“Customers are cautious when first entering a new e-commerce website so ensure yours engenders trust from the outset”, says DPO PayGate.
In April 2019, the Ombudsman of Banking Services revealed that credit card fraud had increased from 12.2% in January 2019 to 19.47% in March. This was in just three short months. This threat is further complicated by phishing, email scams, and payment fraud.
For the consumer, the online landscape can seem daunting and scary so, as an e-commerce business owner, your job is to ensure your website is absolutely secure and conveys a sense of trust. People are understandably cautious when they enter an online retail store for the first time, especially if the brand isn’t well known. It is your job to prove you are a legitimate company, reassure them that they won’t be defrauded, and that the item will be delivered.
Here are five of the biggest fears that shoppers have when they first start shopping with someone new, and some simple steps you can implement to overcome these fears.
Tackle customer fear and engender trust in your retail store
1. It is not a ‘real’ website
The way your site looks, the ease with which nervous shoppers can contact you, your social presence, and the simplicity of your website navigation – these qualities all make a significant subliminal difference. The first impression your customer gets when they visit your site counts. If the website doesn’t look right, is difficult to navigate, or has odd elements then people will probably leave. Consider the following elements when you start:
- User-friendly website. People make snap judgements and a high-quality website is more likely to earn their trust. A quick loading, professional looking website that works well makes people feel that the owner isn’t an amateur.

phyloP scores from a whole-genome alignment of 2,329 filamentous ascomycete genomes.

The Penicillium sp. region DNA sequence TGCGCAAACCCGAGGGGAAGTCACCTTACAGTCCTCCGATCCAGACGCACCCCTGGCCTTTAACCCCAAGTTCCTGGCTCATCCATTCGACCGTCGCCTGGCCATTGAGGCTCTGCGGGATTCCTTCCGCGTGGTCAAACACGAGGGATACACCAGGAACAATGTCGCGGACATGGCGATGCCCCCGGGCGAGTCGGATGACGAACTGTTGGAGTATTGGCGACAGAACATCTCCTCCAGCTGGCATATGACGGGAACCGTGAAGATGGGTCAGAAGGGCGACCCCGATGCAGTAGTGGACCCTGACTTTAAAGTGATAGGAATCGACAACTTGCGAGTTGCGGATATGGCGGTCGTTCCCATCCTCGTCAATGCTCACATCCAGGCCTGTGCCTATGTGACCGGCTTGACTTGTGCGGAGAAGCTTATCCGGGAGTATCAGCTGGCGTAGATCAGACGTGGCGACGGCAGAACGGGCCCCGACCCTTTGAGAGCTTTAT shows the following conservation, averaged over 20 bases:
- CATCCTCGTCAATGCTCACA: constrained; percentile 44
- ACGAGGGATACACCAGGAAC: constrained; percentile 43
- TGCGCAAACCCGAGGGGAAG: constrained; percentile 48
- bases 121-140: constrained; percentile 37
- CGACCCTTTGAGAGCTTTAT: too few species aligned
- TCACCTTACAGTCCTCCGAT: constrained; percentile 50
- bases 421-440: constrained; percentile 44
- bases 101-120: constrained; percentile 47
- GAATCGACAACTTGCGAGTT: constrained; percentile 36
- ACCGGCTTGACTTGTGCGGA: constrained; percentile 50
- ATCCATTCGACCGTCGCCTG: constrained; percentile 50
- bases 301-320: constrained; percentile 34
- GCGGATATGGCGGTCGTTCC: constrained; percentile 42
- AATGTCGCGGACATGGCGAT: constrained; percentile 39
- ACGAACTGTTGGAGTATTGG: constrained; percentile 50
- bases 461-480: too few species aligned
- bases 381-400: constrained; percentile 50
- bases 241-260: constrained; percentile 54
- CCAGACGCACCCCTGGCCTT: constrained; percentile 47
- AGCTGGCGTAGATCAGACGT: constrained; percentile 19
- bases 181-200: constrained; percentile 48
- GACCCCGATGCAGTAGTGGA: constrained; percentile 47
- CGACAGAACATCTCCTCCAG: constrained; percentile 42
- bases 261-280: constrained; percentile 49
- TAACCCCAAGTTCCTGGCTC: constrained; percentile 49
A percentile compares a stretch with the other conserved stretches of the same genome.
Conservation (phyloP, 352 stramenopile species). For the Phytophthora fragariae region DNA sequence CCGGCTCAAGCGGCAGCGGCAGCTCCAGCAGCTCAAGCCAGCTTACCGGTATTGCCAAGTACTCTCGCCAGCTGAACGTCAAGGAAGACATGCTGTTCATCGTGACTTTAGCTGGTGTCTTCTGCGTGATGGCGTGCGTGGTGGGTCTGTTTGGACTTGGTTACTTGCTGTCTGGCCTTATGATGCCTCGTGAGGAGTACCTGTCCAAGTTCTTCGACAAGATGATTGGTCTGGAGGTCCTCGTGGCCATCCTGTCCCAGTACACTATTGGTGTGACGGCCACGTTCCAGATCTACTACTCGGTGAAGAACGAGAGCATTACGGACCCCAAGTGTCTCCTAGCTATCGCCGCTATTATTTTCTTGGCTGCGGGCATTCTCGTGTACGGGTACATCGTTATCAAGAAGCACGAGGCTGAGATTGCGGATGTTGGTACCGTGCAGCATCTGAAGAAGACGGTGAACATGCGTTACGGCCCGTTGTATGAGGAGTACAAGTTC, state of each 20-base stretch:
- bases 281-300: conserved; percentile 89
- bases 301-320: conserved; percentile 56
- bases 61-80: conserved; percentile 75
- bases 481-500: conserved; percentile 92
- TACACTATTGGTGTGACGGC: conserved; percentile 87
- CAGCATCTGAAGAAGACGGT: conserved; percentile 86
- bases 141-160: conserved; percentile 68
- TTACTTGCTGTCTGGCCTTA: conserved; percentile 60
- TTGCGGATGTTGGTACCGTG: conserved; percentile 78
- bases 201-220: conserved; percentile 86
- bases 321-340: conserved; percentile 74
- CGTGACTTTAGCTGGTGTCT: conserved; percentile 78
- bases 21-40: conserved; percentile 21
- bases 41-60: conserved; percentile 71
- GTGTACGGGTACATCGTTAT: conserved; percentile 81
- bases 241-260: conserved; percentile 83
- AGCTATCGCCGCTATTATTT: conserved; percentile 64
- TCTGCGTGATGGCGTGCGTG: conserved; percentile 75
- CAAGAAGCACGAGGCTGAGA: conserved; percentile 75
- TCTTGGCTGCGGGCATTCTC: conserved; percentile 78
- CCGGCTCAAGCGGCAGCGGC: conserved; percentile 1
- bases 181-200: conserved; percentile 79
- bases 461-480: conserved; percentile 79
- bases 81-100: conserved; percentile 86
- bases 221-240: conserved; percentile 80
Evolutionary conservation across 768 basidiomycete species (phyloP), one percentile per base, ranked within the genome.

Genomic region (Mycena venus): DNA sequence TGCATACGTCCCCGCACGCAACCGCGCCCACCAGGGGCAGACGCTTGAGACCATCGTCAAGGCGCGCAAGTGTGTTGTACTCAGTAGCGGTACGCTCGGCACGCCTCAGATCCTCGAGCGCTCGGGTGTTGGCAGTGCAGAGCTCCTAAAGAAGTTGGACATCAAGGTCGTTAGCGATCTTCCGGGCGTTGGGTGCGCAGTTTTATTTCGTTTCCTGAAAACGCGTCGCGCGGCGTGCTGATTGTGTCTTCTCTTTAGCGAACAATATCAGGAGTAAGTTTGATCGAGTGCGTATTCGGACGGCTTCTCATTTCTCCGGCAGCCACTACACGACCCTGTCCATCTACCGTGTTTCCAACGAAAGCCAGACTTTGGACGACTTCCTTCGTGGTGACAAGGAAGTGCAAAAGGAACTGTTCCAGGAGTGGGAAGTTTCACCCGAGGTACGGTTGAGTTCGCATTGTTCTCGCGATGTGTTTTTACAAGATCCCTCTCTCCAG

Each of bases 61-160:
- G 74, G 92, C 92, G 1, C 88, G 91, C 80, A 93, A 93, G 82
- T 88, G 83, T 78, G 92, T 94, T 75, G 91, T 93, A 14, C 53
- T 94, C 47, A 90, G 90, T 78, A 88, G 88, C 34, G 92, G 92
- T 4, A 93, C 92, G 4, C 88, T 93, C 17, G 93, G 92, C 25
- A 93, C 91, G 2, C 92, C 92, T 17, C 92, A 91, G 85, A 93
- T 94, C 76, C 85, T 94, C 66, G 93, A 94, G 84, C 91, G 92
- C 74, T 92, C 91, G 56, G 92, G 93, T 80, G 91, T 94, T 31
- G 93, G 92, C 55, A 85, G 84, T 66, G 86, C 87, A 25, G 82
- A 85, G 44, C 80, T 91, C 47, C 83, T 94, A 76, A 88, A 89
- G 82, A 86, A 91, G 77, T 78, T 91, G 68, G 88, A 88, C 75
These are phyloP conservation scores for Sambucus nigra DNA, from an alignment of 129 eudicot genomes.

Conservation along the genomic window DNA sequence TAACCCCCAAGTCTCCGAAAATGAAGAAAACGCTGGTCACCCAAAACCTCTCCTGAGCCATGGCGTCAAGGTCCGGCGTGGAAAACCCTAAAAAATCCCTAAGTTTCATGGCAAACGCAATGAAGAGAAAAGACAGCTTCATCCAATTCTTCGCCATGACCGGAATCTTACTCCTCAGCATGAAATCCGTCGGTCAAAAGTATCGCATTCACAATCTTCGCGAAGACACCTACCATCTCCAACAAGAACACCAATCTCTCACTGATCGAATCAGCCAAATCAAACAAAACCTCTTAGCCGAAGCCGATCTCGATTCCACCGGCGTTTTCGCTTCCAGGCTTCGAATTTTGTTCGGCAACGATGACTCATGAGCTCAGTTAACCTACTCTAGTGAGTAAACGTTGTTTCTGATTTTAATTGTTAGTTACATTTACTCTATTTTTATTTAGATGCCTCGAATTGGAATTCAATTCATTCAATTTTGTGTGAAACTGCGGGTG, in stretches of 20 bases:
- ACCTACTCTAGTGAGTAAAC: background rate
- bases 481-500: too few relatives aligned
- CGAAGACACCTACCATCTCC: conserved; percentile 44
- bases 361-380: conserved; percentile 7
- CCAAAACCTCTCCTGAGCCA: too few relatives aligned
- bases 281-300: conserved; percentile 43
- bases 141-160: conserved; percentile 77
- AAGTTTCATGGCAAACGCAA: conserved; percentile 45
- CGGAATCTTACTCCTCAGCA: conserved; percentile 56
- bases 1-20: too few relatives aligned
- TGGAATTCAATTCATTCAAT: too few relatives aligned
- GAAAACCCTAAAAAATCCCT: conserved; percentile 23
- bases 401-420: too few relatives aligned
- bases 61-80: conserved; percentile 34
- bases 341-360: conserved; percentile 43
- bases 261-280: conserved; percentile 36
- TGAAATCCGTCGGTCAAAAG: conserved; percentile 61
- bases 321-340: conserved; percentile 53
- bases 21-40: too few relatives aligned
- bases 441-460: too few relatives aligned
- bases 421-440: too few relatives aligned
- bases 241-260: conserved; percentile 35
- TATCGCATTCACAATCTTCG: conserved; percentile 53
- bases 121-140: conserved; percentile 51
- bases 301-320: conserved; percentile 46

- Contactable. Make it easy for customers to get in touch with the people behind the business. If you opt out of calling as a contact option, ensure that you quickly respond to emails. Delays will only put people off. Consider including an ‘About’ page that includes a landline number, a physical address, a map to the business, and profiles of you and your employees to add a personal touch. If they can see who sits behind the technology, then they will be more at ease
- Reviews and testimonials. Modern shoppers attach significant value and trust to other reviews. Encourage people to leave reviews so you can build this trust through relationships and commentary.
- Social media. Invest into a social media presence across relevant platforms. If you build your brand name and engage with customers on social media, then people can see that others have already trusted you and you’ve delivered.
2. They will send me a fake or a poor quality item
When a customer purchases something online they run the risk of it not working properly or being poor quality. It is difficult for them to assess the specifics of the item from a photograph and a list of features and often shoppers are concerned that they are investing in a dud and won’t get their money back. To help them alleviate this risk you can:
- Be transparent. Provide customers with as much information about your products and services as possible. Reassure them, give them all the details they could possibly need so they can see you are knowledgeable about the item.